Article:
The legacy that will follow Biles’ decision to step down from the team competition begins in part with the fact that she even chose to compete in the 2020 Tokyo Olympics. In 2018, Biles wrote in an Instagram post that she was one of the survivors of Larry Nassar’s sexual abuse. “I just feel like everything that happened [with the sex abuse scandal]”I had to go back to sport to be a voice to make change because I feel like if there wasn’t a survivor in sport, they would have just brushed him aside,” she said in an interview on today with Hoda Kotb. “I knew I had more to give to the sport and I felt like I had a goal and now I feel like I am and it’s a voice for the younger generation.”
It does this in two ways. First, as a mentor for younger teammates. There are tons of examples of this, from grooming her 15-year-old teammate Zoe Miller’s hair to staying to cheer on her teammates in the Olympic finals after she retired from the event. However, one example that shows true leadership skills is particularly her relationship with Jordan Chiles. Chiles rose quickly to become one of the top gymnasts for the USA. She finished second in the all-around at the 2017 US National Championships and third in a World Cup event a year later, but she still didn’t do that well in competitions from the summer. In an interview with ESPN, she shared how she felt like “nobody” and wondered why she even participated in the sport.
Biles stepped in and encouraged her to persevere, inviting Chiles to work out with her at her home gym in Texas. The advice and support of Biles and the sorority they developed went a long way towards making Chile’s luck in the sport – not to mention the fact that she made it to the 2020 Olympic team. “It means the world, especially the younger ones, who show the way,” said Biles in an interview with NBC Sports at the US Championships in 2021. “I’ve been here for so long so being a mentor meant everything to me.”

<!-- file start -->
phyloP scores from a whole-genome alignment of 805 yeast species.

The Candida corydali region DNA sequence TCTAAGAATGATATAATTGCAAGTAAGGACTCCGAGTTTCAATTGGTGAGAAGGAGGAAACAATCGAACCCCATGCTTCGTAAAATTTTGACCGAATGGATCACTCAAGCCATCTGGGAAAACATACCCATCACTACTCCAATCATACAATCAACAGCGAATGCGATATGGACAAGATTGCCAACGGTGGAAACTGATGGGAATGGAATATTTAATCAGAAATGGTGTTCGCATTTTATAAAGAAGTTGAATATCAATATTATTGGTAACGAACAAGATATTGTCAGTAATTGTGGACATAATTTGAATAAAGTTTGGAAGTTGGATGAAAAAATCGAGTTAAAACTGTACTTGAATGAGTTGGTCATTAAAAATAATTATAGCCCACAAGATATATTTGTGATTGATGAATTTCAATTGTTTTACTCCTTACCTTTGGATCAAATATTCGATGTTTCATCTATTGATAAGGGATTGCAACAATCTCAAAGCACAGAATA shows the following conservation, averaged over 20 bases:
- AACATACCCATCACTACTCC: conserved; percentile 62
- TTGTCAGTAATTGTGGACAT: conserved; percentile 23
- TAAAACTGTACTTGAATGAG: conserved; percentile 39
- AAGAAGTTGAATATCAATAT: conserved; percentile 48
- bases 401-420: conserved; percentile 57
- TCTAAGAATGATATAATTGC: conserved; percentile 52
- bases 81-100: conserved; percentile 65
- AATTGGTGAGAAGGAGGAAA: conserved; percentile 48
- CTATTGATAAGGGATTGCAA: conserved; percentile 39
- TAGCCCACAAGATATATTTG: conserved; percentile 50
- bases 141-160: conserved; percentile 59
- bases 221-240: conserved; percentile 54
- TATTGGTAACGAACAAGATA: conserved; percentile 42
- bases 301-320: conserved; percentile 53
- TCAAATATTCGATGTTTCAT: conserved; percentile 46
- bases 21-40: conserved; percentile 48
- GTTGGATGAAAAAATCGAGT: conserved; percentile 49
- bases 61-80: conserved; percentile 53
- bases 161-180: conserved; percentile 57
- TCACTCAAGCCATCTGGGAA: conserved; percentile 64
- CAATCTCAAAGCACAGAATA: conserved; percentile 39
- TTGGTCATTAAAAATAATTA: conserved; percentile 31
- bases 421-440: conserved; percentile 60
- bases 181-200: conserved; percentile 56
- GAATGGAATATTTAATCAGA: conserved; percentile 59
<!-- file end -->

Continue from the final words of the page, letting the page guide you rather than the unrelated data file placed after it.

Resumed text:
Today, after leaving the gymnastics team final, she made a clear statement to her young teammates that being a mentor and leader means first and foremost trust in one’s own environment. “Today it’s like, you know what, no, I don’t want to do anything stupid and get hurt,” she told him New York Times. “And it’s just not worth it, especially when you have three great athletes who can get to the top and do it.”
Next, and perhaps more generally, Biles sets an example of how to navigate a world of constant pressure to succeed. Stepping out of team competition and putting your mental and emotional wellbeing first is strength. Taking a step back and recognizing that she is not doing well and that her well-being is most important – no gold medal, no sponsorships – is powerful. She is aware of the impact the job brings and uses it to make long-term change in sport and beyond.
Like other athletes like Naomi Osaka, Michael Phelps, and Kevin Love, who is open about her mental health, Biles gives real freedom of choice to the idea that we can win in ways that don’t require a gold medal. In addition, with his withdrawal from the competition, Biles is also presenting a new template for what women’s sport can be if, instead of putting the weight of the world on some, we create a world in which healthy There is competition for everyone. Her legacy lives on here forever.
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